This is a legacy version of the WELL Building Standard. Please check the latest version here.

Ergonomics: visual and physical

Overuse of the same muscles and ligaments while trying to adjust to static furniture or equipment over time can cause discomfort and strain the body, especially in occupational environments that require repetitive tasks. Under such conditions, the effects of even slight visual or physical discomfort are compounded, leading to decreased occupant comfort and focus.

Part 1: Visual Ergonomics

The following requirement is met:

a.83 All computer screens are adjustable in terms of height and distance from the user.
Part 2: Desk Height Flexibility

At least 30% of workstations have the ability to alternate between sitting and standing positions through a combination of the following:

a. Adjustable height sit-stand desks.
b. Desk-top height adjustment stands.
c. Pairs of fixed-height desks of standing and seated heights (which need not be located adjacent to each other).
Part 3: Seat Flexibility

Employee furnishings are adjustable in the following ways:

a.178 Workstation chair height adjustability is compliant with the HFES 100 standard or BIFMA G1 guidelines.
b.178 Workstation seat depth adjustability is compliant with the HFES 100 standard.
Part 4: Standing Support

Workstations in which employees are required to stand for extended periods of time include the following amenities:

a.128 At least 10 cm [4 inches] of recessed toe space at the base of the workstation to allow decreased reaching requirements for employees.
b.128 A foot rest to allow employees to alternate resting feet.
c.128 Anti-fatigue mats or cushions.
Skeletal
Muscular

Applicability Matrix

Core & Shell New & Existing Buildings New & Existing Interiors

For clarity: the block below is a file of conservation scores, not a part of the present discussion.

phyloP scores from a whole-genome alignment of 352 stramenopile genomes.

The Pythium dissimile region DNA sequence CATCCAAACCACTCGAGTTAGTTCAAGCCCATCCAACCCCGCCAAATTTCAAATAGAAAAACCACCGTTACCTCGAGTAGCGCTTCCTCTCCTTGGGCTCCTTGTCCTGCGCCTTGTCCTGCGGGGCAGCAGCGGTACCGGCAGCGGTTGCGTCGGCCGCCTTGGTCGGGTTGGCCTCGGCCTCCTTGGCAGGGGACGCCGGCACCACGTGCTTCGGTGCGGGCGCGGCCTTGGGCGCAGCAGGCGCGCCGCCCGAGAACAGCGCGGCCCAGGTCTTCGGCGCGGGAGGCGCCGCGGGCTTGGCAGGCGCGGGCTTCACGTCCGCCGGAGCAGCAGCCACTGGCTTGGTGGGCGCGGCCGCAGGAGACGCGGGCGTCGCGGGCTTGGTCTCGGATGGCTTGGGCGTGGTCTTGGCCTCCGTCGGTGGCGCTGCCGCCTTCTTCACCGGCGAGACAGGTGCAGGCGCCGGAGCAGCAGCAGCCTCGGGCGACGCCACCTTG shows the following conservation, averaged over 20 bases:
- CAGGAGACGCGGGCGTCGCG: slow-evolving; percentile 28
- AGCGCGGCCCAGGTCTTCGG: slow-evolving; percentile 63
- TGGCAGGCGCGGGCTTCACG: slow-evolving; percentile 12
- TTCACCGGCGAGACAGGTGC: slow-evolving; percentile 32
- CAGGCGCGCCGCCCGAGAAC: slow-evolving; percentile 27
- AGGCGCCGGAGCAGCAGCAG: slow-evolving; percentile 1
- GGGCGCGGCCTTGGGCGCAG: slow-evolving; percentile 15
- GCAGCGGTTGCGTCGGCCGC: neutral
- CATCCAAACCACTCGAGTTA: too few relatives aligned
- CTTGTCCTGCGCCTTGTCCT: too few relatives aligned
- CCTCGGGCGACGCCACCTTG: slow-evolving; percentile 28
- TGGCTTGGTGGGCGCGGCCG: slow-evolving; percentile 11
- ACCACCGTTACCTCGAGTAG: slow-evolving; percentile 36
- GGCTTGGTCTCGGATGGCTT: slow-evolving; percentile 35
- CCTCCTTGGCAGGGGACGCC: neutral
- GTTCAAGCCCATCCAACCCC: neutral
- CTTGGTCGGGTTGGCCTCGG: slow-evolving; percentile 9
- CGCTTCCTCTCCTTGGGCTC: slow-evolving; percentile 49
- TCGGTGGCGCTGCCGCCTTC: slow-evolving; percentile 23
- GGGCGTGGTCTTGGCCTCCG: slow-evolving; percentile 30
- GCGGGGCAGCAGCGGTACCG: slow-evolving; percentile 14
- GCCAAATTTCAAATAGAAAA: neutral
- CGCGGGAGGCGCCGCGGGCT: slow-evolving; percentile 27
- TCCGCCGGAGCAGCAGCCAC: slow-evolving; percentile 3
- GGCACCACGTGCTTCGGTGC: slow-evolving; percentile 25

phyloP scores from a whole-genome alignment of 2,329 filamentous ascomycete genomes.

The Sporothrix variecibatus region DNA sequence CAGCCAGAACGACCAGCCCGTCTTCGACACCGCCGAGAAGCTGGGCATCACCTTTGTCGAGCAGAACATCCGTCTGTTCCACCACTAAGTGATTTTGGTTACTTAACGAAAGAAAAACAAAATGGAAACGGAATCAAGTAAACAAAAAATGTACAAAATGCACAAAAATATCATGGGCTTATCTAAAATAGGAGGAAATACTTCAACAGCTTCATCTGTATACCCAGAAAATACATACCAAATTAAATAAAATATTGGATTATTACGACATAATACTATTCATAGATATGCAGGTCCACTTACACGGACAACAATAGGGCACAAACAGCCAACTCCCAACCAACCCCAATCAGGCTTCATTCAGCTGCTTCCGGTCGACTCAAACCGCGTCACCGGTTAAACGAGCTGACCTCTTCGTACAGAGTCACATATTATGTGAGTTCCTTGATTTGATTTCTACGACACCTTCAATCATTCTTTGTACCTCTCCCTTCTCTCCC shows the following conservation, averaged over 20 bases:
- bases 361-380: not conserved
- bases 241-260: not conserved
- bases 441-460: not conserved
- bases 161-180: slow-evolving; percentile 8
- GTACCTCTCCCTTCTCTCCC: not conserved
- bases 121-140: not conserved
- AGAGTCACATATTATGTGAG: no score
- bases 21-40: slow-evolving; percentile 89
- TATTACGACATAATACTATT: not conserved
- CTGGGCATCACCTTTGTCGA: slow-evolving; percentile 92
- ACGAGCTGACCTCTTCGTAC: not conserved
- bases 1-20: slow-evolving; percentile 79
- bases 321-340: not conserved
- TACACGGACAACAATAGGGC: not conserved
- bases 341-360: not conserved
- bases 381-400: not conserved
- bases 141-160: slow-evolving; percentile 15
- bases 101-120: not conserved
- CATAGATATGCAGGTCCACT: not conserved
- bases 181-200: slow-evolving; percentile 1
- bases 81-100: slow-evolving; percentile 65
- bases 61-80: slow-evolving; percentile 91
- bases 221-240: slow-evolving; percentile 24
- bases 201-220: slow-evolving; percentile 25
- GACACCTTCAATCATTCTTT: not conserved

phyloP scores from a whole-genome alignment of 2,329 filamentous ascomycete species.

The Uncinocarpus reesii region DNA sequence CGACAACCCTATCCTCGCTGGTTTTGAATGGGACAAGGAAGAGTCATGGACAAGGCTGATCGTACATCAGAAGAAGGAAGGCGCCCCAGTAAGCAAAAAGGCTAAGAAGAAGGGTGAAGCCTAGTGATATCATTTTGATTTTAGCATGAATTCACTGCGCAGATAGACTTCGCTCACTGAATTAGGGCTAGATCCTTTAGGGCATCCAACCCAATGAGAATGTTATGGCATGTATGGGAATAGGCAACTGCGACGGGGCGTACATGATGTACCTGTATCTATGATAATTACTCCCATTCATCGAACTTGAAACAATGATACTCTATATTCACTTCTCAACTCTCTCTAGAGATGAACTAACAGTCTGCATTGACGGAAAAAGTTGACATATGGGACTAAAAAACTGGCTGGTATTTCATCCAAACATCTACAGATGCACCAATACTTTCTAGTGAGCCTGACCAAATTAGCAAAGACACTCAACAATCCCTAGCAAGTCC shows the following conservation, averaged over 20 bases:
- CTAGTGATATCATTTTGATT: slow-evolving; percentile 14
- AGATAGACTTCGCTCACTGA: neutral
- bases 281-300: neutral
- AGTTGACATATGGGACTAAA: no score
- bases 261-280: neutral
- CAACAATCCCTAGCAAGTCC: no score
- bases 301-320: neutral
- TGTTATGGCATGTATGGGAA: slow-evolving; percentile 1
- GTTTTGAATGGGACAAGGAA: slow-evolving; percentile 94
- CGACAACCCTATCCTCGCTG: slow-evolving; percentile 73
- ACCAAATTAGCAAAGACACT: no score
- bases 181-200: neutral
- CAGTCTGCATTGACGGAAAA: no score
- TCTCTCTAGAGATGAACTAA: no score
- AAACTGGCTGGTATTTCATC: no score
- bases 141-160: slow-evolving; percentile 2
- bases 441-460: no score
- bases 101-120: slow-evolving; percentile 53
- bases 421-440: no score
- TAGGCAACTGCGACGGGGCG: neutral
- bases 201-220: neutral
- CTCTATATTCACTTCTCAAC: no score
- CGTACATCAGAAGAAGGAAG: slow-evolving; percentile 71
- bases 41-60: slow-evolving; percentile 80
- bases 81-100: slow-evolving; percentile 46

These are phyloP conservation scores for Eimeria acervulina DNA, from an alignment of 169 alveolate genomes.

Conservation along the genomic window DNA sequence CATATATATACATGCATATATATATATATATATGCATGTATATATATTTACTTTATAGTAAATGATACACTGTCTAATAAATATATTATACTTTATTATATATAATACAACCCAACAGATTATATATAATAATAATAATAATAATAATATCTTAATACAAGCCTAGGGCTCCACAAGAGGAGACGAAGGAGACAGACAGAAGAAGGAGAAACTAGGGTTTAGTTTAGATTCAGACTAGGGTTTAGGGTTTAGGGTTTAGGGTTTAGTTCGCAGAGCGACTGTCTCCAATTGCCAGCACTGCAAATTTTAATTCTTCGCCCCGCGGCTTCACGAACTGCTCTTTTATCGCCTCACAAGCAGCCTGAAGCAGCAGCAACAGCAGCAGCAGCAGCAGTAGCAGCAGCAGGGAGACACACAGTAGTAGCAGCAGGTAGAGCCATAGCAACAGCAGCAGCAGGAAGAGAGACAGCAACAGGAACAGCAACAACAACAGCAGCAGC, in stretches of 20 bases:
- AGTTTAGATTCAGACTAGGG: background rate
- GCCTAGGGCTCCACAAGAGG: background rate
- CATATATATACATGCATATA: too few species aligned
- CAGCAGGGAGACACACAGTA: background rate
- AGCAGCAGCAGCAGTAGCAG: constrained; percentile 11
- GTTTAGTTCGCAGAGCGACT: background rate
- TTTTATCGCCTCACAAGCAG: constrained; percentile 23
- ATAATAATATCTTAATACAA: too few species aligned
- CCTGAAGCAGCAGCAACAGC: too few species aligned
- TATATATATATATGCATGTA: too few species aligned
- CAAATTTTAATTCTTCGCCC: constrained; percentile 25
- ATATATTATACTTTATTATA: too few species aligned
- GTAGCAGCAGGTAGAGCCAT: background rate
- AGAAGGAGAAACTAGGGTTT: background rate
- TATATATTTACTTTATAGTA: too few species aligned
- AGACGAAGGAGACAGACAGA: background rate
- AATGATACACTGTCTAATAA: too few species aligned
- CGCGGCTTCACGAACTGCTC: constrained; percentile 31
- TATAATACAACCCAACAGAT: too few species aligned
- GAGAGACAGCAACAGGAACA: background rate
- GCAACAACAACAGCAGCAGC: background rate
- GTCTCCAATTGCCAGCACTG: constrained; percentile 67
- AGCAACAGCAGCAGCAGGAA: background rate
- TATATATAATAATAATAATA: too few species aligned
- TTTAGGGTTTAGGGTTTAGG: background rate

Part 1: Visual Ergonomics - P P
Part 2: Desk Height Flexibility - P P
Part 3: Seat Flexibility - P P
Commercial Kitchen Education Multifamily Residential Restaurant Retail
Part 1: Visual Ergonomics - P - - -
Part 3: Seat Flexibility - P - - -
Part 4: Standing Support P P - P P

Verification Methods Matrix

Letters of Assurance Annotated Documents On-Site Checks
Part 1: Visual Ergonomics Owner Spot Check
Part 2: Desk Height Flexibility Owner Spot Check
Part 3: Seat Flexibility Owner Spot Check
Part 4: Standing Support Owner Spot Check
83

Business + Institution Furniture Manufacturers Association. BIFMA Ergonomics Guideline Ultimate Test for Fit. Grand Rapids: Business + Institution Furniture Manufacturers Association; 2013: 3.

73.1.a

BIFMA’s Ergonomics Guideline for Furniture Used in Office Work Spaces Designed for Computer Use recommends monitors be positioned at heights that permit seated or standing users to view the entire monitor display quickly and with little effort.

128

Occupational Safety and Health Administration (OSHA). Guidelines for Retail Grocery Stores: Ergonomics for the Prevention of Musculoskeletal Disorders. Washington, D.C.: U.S. Department of Labor; 2004: 15-17.

73.4.a

The OSHA Retail Guidelines say to "Provide adequate toe space (at least 4 inches) at the bottom of the workstation. Toe space allows cashiers to move closer to the checkstand, decreasing reaching requirements."

73.4.c

The OSHA Guidelines state that "Good quality anti-fatigue mats reduce back and leg fatigue."

73.4.b

The OSHA Guidelines state that "Placing a foot on a footrest or other support will promote comfort."

178

O'Neill M, Knoll, Inc. Office Ergonomics Standards: A Layperson's Guide. https://www.knoll.com/knollnewsdetail/office-ergonomic-standards. Published 2011. Accessed May 5, 2015.

73.3.a

HFES standards accommodate at least 90% of the North American workforce. The BIFMA G1 provides recommendations for sizing furniture to accommodate the 5th percentile female to the 95th percentile male of the North American population.

73.3.b

HFES standards accommodate at least 90% of the North American workforce. The BIFMA G1 provides recommendations for sizing furniture to accommodate the 5th percentile female to the 95th percentile male of the North American population.